Dear Editor,



 



Last week, the Santa Rosa County Commission voted 3-1 to select property located on US 90 between Milton and Pace as the site for a new county judicial facility. A number of county residents, myself included, voiced their opinions for approximately an hour and a half prior to the vote.  The majority of the citizens who spoke last Thursday voiced misgivings about the county purchasing new land for the proposed facility.  My own opinion is that the Commission should have given consideration to the option of constructing a new facility on the existing courthouse property.  I believe that the vote held after the discussion was carried forward hastily and in such a manner as to raise serious concerns about how the commissioners reached their decision on relocation.



 



First, the public debate on the location of a new judicial facility has been far too limited.  Many of the people most directly affected by relocating out of downtown Milton have been unable to adequately participate in the debate due to the Commission's insistence on scheduling meetings during business hours.



 



Second, this Commission has never adequately explained why the current location is unacceptable for a new building.  Commissioners have been quoted in this newspaper as saying that downtown Milton would be "cost prohibitive."  However, no cost analysis reports or studies for the current location have been provided to the public. The Commission obtained such reports for the pieces of property they considered buying at taxpayer expense, but no data has been presented comparing the costs of the existing location with the costs of the other proposed locations.  When the design firm who drew plans for the Commission was asked 14 years ago about potential issues such as sloped building sites, traffic flow, parking, and flood plain concerns, they told the Commission that there were no concerns with the existing site that could not be addressed.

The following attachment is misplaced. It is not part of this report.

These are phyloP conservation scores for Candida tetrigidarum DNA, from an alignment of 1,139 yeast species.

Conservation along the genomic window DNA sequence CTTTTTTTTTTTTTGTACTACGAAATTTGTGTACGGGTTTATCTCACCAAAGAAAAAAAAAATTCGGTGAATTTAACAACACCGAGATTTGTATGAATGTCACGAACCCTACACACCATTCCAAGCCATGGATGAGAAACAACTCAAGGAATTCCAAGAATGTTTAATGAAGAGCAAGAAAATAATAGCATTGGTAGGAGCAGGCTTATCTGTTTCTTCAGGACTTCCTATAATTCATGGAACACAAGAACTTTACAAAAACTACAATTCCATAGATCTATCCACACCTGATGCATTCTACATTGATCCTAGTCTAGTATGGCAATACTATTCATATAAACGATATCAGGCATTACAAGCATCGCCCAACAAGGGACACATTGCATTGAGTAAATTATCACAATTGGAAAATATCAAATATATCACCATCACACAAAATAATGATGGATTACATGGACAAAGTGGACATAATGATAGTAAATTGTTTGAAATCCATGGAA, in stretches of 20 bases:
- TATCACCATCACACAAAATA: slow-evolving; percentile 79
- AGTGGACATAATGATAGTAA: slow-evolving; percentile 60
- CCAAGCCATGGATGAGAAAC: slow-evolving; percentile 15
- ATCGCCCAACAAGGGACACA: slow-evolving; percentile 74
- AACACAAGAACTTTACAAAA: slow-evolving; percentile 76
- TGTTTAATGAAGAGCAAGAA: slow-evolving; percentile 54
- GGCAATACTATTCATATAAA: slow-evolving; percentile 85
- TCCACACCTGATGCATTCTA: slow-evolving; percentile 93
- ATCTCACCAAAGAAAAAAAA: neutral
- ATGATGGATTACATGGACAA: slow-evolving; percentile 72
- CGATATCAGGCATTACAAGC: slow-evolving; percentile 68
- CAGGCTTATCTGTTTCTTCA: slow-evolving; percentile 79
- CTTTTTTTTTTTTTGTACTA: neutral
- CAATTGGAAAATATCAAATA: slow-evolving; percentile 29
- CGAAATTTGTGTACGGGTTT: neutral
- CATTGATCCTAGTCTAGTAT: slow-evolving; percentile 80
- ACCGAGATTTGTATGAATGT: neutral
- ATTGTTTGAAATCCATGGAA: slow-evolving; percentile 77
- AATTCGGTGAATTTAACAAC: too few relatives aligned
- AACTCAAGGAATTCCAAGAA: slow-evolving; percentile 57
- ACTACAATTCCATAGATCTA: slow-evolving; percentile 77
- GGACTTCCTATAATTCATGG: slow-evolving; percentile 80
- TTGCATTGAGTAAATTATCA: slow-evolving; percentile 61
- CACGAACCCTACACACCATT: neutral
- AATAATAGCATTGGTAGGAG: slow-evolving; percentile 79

When these points were raised to the Commission at last Thursday's meeting, the public was told that the problems and costs with downtown Milton were just "common sense."  However, "common sense" tells me that if the Commission actually had any data, reports, expert review, or other solid basis that should exclude the existing courthouse location from consideration, they would have appealed to that source, rather than dismissively citing "common sense."



 



While I believe that the existing location would be the best choice for a new judicial building, there are certainly other options, such as gifted property in East Milton, which should have been considered more carefully by the Commission.  Without an open and transparent consideration of the options mentioned here, I will find it difficult indeed to support any county referendum on funding a new judicial facility.  It is my hope and belief that regardless of the Commission's vote last week, more members of the public, especially those most affected by proposed relocation, will continue to raise questions and require answers about the Commission's ill-advised decision.



 



Matthew Hargraves